We complain about bad refs now, but this story involved more than the loss of a '0' on a fighter's record.
The fighter was Diodorus, a gladiator in Turkey during the height of the Roman empire. The battle was with an opponent named Dimitrius, and there was a very bad call.
The evidence is a gravestone for Diodorus, erected perhaps by family or friends, which blames his death on a bad call by a referee (a "summa rudis"). The gravestone shows a gladiator, presumably Diodorus holding two swords and standing over an opponent who appears to be surrendering. There is a rather bitter inscription, which you can read by clicking on the link below: it has only recently been deciphered, but it seems to capture a pretty raw deal.
Apparently, gladiatorial contests were often or always refereed, and there was a set of fairly complex rules governing these fights. One of them, familiar to all modern fighters and fight fans, concerned a "slip." It appears as though if a fighter slipped in combat, rather than being knocked down (or worse), there was a time-out and he was allowed to get up, retrieve his weapons, and continue the fight.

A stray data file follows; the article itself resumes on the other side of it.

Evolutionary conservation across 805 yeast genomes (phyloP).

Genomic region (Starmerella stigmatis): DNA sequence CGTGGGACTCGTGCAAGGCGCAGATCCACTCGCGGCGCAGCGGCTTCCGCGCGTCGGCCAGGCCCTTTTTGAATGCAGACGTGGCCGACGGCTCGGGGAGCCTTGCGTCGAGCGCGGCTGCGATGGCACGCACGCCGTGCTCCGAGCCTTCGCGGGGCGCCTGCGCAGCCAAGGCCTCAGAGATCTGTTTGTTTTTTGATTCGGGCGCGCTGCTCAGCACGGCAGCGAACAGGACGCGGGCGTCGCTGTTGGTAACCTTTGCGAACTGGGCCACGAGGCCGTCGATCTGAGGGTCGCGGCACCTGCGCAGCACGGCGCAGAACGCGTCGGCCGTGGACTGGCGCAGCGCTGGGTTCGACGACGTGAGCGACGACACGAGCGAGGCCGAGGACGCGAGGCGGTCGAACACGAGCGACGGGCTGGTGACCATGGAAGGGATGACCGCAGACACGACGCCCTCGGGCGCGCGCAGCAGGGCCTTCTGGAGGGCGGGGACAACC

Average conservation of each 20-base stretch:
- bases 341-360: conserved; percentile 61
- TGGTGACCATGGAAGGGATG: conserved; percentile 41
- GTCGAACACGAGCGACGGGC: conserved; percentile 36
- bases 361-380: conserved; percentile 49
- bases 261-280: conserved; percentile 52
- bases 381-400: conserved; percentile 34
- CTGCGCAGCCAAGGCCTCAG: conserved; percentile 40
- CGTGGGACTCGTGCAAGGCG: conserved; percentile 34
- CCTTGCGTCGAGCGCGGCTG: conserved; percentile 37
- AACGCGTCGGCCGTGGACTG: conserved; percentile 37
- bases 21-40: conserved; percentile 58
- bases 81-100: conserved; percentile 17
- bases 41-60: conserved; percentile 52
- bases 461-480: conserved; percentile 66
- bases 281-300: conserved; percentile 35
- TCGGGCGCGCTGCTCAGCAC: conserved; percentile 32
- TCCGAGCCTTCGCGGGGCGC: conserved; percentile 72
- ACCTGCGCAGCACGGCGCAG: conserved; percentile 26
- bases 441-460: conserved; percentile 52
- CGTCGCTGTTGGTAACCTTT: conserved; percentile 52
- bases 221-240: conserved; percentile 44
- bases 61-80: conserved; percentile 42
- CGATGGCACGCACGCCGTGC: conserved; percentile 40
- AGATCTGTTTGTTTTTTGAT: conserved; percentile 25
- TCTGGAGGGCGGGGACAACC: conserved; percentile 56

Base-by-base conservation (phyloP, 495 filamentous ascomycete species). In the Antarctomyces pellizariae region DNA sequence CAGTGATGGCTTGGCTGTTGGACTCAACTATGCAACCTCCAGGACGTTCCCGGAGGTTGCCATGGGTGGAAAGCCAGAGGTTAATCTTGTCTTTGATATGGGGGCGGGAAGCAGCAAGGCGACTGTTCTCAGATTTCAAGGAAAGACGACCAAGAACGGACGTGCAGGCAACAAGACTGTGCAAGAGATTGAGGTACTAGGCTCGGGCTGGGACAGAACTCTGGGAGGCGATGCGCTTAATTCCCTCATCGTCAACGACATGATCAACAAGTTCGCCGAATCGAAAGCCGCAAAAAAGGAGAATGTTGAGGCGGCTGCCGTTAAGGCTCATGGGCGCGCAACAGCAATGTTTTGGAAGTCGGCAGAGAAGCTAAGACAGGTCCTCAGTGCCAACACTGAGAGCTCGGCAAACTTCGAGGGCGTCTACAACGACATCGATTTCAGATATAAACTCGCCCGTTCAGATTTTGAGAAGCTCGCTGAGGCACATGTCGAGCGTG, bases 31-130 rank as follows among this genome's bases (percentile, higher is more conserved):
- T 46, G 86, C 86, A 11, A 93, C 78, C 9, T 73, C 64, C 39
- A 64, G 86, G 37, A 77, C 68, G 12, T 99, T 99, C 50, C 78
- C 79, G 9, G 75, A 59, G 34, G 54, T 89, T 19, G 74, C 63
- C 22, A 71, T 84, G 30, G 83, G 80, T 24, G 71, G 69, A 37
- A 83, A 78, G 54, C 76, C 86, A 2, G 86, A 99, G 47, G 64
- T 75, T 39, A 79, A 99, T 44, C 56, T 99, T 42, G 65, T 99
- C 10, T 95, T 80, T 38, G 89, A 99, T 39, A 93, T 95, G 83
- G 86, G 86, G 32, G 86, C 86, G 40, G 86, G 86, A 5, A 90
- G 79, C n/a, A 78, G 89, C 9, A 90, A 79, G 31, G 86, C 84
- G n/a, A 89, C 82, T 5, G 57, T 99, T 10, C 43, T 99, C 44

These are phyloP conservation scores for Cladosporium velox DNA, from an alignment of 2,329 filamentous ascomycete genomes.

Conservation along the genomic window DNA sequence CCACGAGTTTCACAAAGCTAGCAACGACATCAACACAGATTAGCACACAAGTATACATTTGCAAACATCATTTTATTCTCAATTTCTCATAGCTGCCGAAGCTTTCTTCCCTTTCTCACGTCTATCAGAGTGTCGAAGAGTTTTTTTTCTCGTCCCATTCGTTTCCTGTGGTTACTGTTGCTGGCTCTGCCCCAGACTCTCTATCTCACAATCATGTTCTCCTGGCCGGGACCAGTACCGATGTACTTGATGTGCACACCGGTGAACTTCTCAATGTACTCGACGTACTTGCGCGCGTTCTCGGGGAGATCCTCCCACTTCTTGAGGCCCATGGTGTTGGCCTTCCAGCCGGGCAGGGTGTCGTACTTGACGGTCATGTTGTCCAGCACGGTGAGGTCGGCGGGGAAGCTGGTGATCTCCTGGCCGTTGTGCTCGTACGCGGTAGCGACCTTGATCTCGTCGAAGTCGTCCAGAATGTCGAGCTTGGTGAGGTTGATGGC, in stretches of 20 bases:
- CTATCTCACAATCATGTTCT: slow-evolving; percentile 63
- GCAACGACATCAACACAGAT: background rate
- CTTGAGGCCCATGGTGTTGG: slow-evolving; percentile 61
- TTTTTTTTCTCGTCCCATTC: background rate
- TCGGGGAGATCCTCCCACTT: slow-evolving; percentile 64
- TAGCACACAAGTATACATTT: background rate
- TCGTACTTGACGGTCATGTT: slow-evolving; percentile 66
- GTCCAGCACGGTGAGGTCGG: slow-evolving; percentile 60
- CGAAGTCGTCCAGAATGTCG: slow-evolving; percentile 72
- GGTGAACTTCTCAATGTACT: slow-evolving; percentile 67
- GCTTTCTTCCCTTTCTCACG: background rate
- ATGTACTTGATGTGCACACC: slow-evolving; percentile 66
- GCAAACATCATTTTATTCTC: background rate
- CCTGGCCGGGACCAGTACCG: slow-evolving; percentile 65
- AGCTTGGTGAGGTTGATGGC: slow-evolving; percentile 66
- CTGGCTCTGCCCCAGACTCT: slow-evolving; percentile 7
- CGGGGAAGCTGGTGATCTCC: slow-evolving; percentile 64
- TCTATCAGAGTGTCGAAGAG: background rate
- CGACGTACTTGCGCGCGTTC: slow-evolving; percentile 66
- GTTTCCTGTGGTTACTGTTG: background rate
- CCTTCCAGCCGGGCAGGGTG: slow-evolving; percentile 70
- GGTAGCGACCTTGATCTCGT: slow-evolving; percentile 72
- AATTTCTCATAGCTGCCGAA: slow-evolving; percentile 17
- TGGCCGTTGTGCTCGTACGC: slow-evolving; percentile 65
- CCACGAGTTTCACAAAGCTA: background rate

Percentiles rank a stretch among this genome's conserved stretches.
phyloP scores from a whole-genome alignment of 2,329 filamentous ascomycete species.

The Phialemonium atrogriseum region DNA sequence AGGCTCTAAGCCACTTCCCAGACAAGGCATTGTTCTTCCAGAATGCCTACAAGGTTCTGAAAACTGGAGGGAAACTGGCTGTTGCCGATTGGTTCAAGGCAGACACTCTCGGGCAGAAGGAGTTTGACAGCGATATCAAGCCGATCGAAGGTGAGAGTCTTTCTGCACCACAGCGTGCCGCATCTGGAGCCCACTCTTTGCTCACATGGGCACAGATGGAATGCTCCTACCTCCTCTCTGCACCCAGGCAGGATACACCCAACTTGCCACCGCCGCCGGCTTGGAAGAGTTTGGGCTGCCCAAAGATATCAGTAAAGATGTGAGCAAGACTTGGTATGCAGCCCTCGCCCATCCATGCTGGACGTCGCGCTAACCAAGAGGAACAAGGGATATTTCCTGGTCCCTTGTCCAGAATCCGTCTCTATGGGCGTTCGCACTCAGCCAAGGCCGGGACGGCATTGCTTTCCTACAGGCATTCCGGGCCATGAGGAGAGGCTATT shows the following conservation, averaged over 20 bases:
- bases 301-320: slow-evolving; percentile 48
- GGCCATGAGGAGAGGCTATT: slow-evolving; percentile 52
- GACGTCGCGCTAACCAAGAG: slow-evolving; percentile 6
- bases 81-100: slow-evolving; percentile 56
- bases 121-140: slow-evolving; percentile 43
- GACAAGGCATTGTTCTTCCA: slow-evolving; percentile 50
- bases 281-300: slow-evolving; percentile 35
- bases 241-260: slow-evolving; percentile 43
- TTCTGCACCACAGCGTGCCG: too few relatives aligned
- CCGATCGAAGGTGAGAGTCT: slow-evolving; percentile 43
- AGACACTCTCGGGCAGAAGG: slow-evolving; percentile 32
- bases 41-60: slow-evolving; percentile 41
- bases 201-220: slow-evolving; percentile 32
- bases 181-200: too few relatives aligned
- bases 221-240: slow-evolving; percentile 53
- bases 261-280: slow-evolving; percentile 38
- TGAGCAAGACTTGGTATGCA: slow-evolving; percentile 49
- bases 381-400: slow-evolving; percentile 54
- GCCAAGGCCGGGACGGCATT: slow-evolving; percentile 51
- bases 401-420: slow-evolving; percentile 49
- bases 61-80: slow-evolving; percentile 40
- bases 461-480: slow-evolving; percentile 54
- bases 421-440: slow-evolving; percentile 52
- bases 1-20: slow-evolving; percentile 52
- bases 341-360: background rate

As far as archaeologists and historians can tell, the inscription strongly suggests that Diodorus had beaten Dimitrius in a fair fight, had at least knocked him down, and had captured his weapons. Dimitrius had surrendered, and so the fight was over, and that should have been that.
Unfortunately for Diodorus, the summa rudis called a slip for Dimitrius. This apparently nullified his surrender, allowed him to get back up, and allowed him to reclaim his weapons and shield. It also meant the fight had to continue.
It did resume, and it seems that Diodorus ended up on the short end of a fight he might have won: he was either killed on the spot by Dimitrius, or so badly wounded that he died shortly thereafter.
Here's the link: http://www.msnbc.msn.com/id/43465625/ns/technology_and_science-science/